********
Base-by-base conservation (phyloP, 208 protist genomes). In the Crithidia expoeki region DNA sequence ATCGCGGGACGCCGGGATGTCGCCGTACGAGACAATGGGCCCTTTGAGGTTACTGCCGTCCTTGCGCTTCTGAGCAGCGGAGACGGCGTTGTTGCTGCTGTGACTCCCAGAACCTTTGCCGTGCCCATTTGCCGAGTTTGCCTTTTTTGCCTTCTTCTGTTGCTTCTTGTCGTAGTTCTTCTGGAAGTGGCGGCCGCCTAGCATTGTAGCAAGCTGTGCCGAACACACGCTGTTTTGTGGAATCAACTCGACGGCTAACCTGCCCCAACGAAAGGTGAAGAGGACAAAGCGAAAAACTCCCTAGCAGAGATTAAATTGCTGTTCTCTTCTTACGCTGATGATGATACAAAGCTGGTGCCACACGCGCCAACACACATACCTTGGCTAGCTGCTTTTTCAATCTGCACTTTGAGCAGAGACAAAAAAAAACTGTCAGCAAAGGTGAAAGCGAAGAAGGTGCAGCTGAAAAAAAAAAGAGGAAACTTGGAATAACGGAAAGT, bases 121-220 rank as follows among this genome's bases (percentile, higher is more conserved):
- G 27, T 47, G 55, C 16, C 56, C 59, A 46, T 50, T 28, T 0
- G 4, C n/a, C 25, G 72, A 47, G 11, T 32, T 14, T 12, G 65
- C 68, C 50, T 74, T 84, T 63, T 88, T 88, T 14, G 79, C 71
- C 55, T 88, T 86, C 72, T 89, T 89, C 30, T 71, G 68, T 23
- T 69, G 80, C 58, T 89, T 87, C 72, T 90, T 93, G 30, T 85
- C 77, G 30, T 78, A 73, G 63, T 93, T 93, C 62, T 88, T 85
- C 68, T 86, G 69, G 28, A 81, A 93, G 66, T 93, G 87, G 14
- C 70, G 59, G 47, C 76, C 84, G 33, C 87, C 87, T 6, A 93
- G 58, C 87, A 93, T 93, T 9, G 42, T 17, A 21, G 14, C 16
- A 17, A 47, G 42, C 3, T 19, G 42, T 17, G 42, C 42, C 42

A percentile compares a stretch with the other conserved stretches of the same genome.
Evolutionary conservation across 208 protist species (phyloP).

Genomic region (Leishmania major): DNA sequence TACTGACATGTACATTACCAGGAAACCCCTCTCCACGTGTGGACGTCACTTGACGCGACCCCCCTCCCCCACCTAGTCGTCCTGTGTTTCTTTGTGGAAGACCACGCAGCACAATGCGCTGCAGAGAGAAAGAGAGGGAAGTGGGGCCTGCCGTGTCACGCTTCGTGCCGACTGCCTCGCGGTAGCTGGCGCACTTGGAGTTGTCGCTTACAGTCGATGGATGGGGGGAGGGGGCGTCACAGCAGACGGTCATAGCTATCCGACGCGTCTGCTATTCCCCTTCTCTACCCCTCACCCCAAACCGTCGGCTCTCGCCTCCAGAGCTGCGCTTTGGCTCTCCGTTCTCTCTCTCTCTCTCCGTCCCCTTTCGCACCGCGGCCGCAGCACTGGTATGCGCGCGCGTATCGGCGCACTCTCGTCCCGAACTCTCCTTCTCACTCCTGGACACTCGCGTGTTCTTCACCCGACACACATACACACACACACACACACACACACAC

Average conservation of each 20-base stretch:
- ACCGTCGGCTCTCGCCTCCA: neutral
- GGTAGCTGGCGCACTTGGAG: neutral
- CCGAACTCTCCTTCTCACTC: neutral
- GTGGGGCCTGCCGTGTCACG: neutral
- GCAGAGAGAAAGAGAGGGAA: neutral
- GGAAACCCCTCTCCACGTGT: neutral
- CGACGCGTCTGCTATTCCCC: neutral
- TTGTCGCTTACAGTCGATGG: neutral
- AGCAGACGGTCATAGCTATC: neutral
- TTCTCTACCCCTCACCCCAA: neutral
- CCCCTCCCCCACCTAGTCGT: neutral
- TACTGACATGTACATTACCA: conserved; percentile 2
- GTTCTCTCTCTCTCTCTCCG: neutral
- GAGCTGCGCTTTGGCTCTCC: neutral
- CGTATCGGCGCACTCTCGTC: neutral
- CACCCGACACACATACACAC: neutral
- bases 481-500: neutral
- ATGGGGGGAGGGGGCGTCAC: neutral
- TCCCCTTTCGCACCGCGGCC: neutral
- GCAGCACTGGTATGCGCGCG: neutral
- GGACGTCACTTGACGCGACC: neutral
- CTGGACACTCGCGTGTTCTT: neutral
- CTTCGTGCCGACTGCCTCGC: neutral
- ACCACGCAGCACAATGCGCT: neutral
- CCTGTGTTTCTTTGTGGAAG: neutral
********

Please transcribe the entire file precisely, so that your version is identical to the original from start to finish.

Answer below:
Base-by-base conservation (phyloP, 208 protist genomes). In the Crithidia expoeki region DNA sequence ATCGCGGGACGCCGGGATGTCGCCGTACGAGACAATGGGCCCTTTGAGGTTACTGCCGTCCTTGCGCTTCTGAGCAGCGGAGACGGCGTTGTTGCTGCTGTGACTCCCAGAACCTTTGCCGTGCCCATTTGCCGAGTTTGCCTTTTTTGCCTTCTTCTGTTGCTTCTTGTCGTAGTTCTTCTGGAAGTGGCGGCCGCCTAGCATTGTAGCAAGCTGTGCCGAACACACGCTGTTTTGTGGAATCAACTCGACGGCTAACCTGCCCCAACGAAAGGTGAAGAGGACAAAGCGAAAAACTCCCTAGCAGAGATTAAATTGCTGTTCTCTTCTTACGCTGATGATGATACAAAGCTGGTGCCACACGCGCCAACACACATACCTTGGCTAGCTGCTTTTTCAATCTGCACTTTGAGCAGAGACAAAAAAAAACTGTCAGCAAAGGTGAAAGCGAAGAAGGTGCAGCTGAAAAAAAAAAGAGGAAACTTGGAATAACGGAAAGT, bases 121-220 rank as follows among this genome's bases (percentile, higher is more conserved):
- G 27, T 47, G 55, C 16, C 56, C 59, A 46, T 50, T 28, T 0
- G 4, C n/a, C 25, G 72, A 47, G 11, T 32, T 14, T 12, G 65
- C 68, C 50, T 74, T 84, T 63, T 88, T 88, T 14, G 79, C 71
- C 55, T 88, T 86, C 72, T 89, T 89, C 30, T 71, G 68, T 23
- T 69, G 80, C 58, T 89, T 87, C 72, T 90, T 93, G 30, T 85
- C 77, G 30, T 78, A 73, G 63, T 93, T 93, C 62, T 88, T 85
- C 68, T 86, G 69, G 28, A 81, A 93, G 66, T 93, G 87, G 14
- C 70, G 59, G 47, C 76, C 84, G 33, C 87, C 87, T 6, A 93
- G 58, C 87, A 93, T 93, T 9, G 42, T 17, A 21, G 14, C 16
- A 17, A 47, G 42, C 3, T 19, G 42, T 17, G 42, C 42, C 42

A percentile compares a stretch with the other conserved stretches of the same genome.
Evolutionary conservation across 208 protist species (phyloP).

Genomic region (Leishmania major): DNA sequence TACTGACATGTACATTACCAGGAAACCCCTCTCCACGTGTGGACGTCACTTGACGCGACCCCCCTCCCCCACCTAGTCGTCCTGTGTTTCTTTGTGGAAGACCACGCAGCACAATGCGCTGCAGAGAGAAAGAGAGGGAAGTGGGGCCTGCCGTGTCACGCTTCGTGCCGACTGCCTCGCGGTAGCTGGCGCACTTGGAGTTGTCGCTTACAGTCGATGGATGGGGGGAGGGGGCGTCACAGCAGACGGTCATAGCTATCCGACGCGTCTGCTATTCCCCTTCTCTACCCCTCACCCCAAACCGTCGGCTCTCGCCTCCAGAGCTGCGCTTTGGCTCTCCGTTCTCTCTCTCTCTCTCCGTCCCCTTTCGCACCGCGGCCGCAGCACTGGTATGCGCGCGCGTATCGGCGCACTCTCGTCCCGAACTCTCCTTCTCACTCCTGGACACTCGCGTGTTCTTCACCCGACACACATACACACACACACACACACACACACAC

Average conservation of each 20-base stretch:
- ACCGTCGGCTCTCGCCTCCA: neutral
- GGTAGCTGGCGCACTTGGAG: neutral
- CCGAACTCTCCTTCTCACTC: neutral
- GTGGGGCCTGCCGTGTCACG: neutral
- GCAGAGAGAAAGAGAGGGAA: neutral
- GGAAACCCCTCTCCACGTGT: neutral
- CGACGCGTCTGCTATTCCCC: neutral
- TTGTCGCTTACAGTCGATGG: neutral
- AGCAGACGGTCATAGCTATC: neutral
- TTCTCTACCCCTCACCCCAA: neutral
- CCCCTCCCCCACCTAGTCGT: neutral
- TACTGACATGTACATTACCA: conserved; percentile 2
- GTTCTCTCTCTCTCTCTCCG: neutral
- GAGCTGCGCTTTGGCTCTCC: neutral
- CGTATCGGCGCACTCTCGTC: neutral
- CACCCGACACACATACACAC: neutral
- bases 481-500: neutral
- ATGGGGGGAGGGGGCGTCAC: neutral
- TCCCCTTTCGCACCGCGGCC: neutral
- GCAGCACTGGTATGCGCGCG: neutral
- GGACGTCACTTGACGCGACC: neutral
- CTGGACACTCGCGTGTTCTT: neutral
- CTTCGTGCCGACTGCCTCGC: neutral
- ACCACGCAGCACAATGCGCT: neutral
- CCTGTGTTTCTTTGTGGAAG: neutral